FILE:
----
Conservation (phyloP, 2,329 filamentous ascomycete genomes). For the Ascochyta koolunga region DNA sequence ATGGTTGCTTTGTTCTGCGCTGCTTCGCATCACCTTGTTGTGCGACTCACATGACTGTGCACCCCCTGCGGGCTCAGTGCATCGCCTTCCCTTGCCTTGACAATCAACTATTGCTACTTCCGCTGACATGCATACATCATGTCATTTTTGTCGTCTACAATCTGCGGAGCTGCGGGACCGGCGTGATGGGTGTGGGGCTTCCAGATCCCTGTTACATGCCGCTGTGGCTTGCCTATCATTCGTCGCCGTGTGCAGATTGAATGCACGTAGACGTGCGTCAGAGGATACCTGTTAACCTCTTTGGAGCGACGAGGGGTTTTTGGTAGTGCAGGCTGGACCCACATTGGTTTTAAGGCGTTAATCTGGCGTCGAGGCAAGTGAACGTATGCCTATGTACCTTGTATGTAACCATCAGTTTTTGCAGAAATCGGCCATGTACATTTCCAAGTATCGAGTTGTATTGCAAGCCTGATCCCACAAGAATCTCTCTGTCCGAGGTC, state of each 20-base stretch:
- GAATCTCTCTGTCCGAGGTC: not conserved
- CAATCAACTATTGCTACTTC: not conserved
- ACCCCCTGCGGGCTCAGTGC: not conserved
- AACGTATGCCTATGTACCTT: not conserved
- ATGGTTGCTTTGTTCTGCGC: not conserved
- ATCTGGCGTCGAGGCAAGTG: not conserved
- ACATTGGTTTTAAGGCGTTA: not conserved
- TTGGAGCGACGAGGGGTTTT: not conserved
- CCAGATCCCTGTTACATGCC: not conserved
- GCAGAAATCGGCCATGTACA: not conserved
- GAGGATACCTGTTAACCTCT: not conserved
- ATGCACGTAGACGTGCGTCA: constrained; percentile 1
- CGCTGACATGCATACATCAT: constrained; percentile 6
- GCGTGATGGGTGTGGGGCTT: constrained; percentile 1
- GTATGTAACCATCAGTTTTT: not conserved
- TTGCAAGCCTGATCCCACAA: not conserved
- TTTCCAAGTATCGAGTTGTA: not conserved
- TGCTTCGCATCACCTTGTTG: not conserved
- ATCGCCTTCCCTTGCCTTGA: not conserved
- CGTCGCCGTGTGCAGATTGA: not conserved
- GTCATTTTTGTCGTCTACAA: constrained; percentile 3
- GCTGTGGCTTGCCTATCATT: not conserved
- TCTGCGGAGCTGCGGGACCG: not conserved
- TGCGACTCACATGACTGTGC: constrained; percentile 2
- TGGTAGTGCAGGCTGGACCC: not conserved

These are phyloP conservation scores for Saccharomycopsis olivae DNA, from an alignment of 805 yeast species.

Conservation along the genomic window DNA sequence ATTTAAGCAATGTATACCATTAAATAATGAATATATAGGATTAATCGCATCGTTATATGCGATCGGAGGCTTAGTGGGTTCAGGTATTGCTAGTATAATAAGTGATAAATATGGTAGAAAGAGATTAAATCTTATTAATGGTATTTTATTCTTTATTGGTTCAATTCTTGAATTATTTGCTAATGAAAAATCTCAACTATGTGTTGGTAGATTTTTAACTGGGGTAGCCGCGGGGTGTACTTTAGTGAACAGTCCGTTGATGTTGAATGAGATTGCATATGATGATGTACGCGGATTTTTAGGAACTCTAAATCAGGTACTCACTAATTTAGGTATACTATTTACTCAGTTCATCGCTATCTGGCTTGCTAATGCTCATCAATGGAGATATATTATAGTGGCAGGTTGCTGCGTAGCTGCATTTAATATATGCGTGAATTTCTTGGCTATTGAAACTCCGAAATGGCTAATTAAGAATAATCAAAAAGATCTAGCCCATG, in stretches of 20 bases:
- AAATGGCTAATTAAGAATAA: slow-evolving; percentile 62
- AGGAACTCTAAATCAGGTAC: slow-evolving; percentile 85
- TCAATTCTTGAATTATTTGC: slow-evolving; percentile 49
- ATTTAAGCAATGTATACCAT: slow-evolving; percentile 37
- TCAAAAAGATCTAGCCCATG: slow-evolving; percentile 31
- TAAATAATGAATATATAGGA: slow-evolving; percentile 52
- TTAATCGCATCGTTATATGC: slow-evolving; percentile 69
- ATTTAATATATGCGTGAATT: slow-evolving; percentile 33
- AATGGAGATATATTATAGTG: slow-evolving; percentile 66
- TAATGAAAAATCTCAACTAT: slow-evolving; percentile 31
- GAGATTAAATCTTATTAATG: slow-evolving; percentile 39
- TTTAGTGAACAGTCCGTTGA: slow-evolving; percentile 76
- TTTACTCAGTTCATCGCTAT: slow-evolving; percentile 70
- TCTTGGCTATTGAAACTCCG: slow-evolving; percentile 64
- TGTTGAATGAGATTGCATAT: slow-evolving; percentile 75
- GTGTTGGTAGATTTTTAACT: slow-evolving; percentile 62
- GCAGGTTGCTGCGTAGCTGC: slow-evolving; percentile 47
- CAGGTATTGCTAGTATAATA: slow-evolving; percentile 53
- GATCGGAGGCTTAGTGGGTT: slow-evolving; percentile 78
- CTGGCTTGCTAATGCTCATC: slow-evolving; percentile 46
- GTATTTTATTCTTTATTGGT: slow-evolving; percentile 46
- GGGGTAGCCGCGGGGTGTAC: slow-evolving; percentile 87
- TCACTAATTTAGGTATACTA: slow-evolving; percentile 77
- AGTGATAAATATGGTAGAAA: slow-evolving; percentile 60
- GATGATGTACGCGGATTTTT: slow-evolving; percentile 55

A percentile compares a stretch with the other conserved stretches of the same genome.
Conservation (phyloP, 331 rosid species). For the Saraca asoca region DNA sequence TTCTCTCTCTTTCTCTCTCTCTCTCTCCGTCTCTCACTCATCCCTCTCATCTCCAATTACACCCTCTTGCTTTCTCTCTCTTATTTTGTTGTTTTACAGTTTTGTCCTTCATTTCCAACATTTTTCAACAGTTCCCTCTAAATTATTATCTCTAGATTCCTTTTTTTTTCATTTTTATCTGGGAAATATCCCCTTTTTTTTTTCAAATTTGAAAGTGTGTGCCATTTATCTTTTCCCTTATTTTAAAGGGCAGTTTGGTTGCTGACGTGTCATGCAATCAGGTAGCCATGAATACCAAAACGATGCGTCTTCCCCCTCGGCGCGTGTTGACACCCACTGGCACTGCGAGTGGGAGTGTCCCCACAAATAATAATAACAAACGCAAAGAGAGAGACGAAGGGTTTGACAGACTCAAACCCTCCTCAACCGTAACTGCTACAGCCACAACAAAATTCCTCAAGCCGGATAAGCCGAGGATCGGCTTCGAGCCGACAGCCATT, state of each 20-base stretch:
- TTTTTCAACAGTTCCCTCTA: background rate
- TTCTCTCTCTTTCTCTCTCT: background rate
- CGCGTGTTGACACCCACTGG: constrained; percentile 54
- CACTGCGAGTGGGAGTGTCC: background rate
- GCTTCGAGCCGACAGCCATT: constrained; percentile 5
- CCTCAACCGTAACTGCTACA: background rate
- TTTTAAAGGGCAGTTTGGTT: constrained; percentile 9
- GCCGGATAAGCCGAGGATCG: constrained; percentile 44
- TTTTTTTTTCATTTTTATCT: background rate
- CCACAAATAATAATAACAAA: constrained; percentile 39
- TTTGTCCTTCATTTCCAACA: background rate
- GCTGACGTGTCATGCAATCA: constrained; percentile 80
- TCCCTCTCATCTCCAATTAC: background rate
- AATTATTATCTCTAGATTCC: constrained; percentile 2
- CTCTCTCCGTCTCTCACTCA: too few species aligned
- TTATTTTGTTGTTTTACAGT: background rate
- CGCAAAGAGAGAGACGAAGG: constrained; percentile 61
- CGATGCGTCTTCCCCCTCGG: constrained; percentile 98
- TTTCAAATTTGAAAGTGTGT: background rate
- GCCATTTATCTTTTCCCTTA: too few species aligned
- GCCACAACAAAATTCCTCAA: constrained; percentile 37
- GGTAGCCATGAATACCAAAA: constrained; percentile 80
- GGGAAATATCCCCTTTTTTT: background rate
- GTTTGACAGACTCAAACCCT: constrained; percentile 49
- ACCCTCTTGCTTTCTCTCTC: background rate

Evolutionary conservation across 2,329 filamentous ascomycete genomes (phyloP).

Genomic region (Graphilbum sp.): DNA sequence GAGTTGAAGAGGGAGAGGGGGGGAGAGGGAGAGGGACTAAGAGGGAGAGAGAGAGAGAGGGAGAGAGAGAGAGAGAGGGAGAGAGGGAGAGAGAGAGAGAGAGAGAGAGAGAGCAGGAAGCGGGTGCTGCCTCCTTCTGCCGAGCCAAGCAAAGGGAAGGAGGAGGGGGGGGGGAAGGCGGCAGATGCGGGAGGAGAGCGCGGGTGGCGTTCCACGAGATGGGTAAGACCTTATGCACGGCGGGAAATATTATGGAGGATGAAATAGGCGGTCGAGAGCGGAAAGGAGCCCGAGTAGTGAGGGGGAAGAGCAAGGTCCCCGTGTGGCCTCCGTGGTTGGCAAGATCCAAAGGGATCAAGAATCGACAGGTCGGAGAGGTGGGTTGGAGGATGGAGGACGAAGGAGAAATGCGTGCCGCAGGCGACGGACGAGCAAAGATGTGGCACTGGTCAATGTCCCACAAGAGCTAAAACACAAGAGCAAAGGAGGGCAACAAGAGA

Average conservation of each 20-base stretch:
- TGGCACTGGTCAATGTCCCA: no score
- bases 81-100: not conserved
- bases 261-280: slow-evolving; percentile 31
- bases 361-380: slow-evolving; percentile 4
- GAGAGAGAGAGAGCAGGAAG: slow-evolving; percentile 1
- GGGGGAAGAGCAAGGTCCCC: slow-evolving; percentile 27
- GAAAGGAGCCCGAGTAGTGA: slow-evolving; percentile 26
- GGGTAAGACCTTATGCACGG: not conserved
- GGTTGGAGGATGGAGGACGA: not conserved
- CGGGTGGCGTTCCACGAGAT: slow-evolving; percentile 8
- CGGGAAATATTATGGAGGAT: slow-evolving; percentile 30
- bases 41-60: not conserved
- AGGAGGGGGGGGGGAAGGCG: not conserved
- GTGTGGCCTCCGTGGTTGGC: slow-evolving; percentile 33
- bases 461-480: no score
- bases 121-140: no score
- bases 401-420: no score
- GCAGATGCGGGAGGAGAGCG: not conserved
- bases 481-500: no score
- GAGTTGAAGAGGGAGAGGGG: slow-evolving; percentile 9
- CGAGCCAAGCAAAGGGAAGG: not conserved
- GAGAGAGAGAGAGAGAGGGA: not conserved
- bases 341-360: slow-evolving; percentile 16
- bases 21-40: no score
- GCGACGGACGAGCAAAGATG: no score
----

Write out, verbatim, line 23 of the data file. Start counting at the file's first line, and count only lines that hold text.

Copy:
- GCTGTGGCTTGCCTATCATT: not conserved